Raman Hui: The Man Behind Chinese Mega-Hit ‘Monster Hunt’

“All the Hollywood studios want to screen my movie now. They want to see what all the fuss is about,” chuckles animator and director Raman Hui, who is clearly enjoying the success of his debut Asian feature, “Monster Hunt,” which delivered the biggest ever opening at the box office for a 3D Chinese movie.

The live action-CGI hybrid — in which evil humans have driven cute monsters from their homeland — has taken in almost $300 million since its July 16 release, and is still going strong. Hui says he expects to make a sequel. “The audience will be angry if I don’t,” he says. “But they want it next month.”

Hui, who was born in Hong Kong, is no stranger in Hollywood. He spent 20 years as an animator with Pacific Data Images and DreamWorks Animation, where, among his many accomplishments, he designed the titular ogre for “Shrek.” He counts DWA CEO Jeffrey Katzenberg as a close friend.

Hui says he wanted some time away from DWA to explore what he could do in China, and quietly went to work with Hong Kong producer Bill Kong, whose Edko Films has an expanding footprint in the mainland as a producer, distributor and exhibitor.

Monster Hunt” was substantially made with key crew and actors from Hong Kong, and special effects houses from mainland China. “It is a simple tale,” Hui says, “very familiar to Chinese people, but with a look that is very different to what they are used to seeing.”

Hui says he learned plenty from Katz-enberg and DWA, including production strategies. Although “Monster Hunt” is essentially a live-action film with animated elements, Hui, writer-producer Alan Yuen and their team constructed it as they would an animated film. “We drew the whole movie, storyboarded and planned it, ’til we had a cartoon version,” Hui explains. “Then we converted it.”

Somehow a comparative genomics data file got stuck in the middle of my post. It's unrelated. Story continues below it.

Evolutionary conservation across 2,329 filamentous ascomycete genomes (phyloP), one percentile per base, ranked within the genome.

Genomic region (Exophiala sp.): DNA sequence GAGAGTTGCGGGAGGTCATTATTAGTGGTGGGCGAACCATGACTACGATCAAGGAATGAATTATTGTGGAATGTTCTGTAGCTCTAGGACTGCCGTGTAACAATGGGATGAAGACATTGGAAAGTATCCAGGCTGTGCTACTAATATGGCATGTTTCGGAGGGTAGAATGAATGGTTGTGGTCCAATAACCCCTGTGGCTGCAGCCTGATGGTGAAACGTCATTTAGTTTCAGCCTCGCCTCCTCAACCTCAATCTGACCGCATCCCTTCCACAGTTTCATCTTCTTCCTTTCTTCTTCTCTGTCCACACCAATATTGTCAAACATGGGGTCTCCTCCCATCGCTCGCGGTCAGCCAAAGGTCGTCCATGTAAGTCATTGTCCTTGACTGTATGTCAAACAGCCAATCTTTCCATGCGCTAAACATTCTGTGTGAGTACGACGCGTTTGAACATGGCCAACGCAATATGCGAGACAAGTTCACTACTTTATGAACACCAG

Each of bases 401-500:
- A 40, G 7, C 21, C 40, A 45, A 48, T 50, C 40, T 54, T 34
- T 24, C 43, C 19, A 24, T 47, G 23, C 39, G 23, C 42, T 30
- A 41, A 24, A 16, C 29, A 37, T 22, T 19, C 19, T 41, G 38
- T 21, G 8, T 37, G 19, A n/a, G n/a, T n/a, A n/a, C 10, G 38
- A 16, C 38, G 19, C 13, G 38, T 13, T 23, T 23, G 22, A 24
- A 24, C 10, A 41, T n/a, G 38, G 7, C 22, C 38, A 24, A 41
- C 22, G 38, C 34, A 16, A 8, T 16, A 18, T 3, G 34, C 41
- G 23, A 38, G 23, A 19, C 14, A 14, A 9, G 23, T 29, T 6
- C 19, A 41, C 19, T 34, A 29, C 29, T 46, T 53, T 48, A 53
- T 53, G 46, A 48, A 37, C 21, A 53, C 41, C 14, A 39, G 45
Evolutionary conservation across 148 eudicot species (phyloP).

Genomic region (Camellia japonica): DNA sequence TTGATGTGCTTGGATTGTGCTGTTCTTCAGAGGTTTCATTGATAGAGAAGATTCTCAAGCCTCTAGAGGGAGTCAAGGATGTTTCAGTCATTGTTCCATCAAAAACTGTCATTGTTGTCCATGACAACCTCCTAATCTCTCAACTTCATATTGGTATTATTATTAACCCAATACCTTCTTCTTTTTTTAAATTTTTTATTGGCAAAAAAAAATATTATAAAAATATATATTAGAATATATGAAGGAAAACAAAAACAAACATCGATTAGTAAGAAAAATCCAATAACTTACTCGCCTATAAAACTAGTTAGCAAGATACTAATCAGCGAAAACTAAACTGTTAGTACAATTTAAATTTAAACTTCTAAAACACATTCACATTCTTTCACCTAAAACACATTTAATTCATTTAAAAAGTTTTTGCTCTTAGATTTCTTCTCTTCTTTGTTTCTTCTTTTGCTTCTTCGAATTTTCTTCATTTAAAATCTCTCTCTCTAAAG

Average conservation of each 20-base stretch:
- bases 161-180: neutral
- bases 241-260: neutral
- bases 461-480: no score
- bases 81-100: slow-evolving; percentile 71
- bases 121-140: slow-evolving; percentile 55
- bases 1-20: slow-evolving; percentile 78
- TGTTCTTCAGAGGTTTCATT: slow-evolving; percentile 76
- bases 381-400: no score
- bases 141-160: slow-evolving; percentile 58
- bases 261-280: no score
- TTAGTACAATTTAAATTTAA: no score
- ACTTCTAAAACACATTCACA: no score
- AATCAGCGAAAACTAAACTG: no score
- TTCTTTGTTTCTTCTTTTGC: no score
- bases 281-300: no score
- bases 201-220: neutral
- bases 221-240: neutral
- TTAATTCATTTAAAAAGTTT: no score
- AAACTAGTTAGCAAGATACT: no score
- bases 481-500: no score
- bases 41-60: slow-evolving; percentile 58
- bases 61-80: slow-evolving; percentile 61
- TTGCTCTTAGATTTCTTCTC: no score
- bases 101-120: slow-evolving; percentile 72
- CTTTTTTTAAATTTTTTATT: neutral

The DWA approach also helped with marketing. “DreamWorks makes its films for adults, but bears in mind that kids will see them too,” says Hui. “We made ‘Monster Hunt’ the same way. It is entertaining for young-adult audiences and for kids too. It is fantasy, but also a comedy. There is no violence or inappropriate behavior.”

Hui says that when he went on a publicity tour for the film, audiences of all ages responded. “I was touched when some 60- and 70-year-olds wanted to know why I’d made a movie for them.”

Yet the picture wasn’t a sure thing to be greenlit. Although Hui took the project to Edko early in the production process, and had a first draft in 2009, he says that initially they had a hard time selling the concept to the Chinese industry. “It fell between genres. Nobody understood what it was. Some people expected a horror movie when they heard the title. I tried to explain that monsters can be adorable.”

Given that reticence — and the fact Hui’s experience was entirely in the realm of animation — the $56 million budget was a huge risk. “I had no idea how to do live action,” Hui admits

But as he has done with other novices, Kong surrounded Hui with top technicians, notably cinematographer Anthony Pun (“The Silent War”) and action choreographer Ku Huen-chiu (“CJ7”). Effects giant ILM, through its Chinese affiliate Base FX, was backstage, supervising shots under the direction of Jason Snell (“Elysium,” “Star Trek Into Darkness”).

One thing the director had to assimilate was that with live action and real actors, he couldn’t correct things weeks later, as he would with animation. But he proved a quick study.

“I asked Bill (Kong) what to do if I wanted to change something,” notes Hui. “He said ‘cut it out.’ And so I quickly learned what I needed to shoot as coverage.”

Now all he needs to do is get ready to apply that to the sequel.

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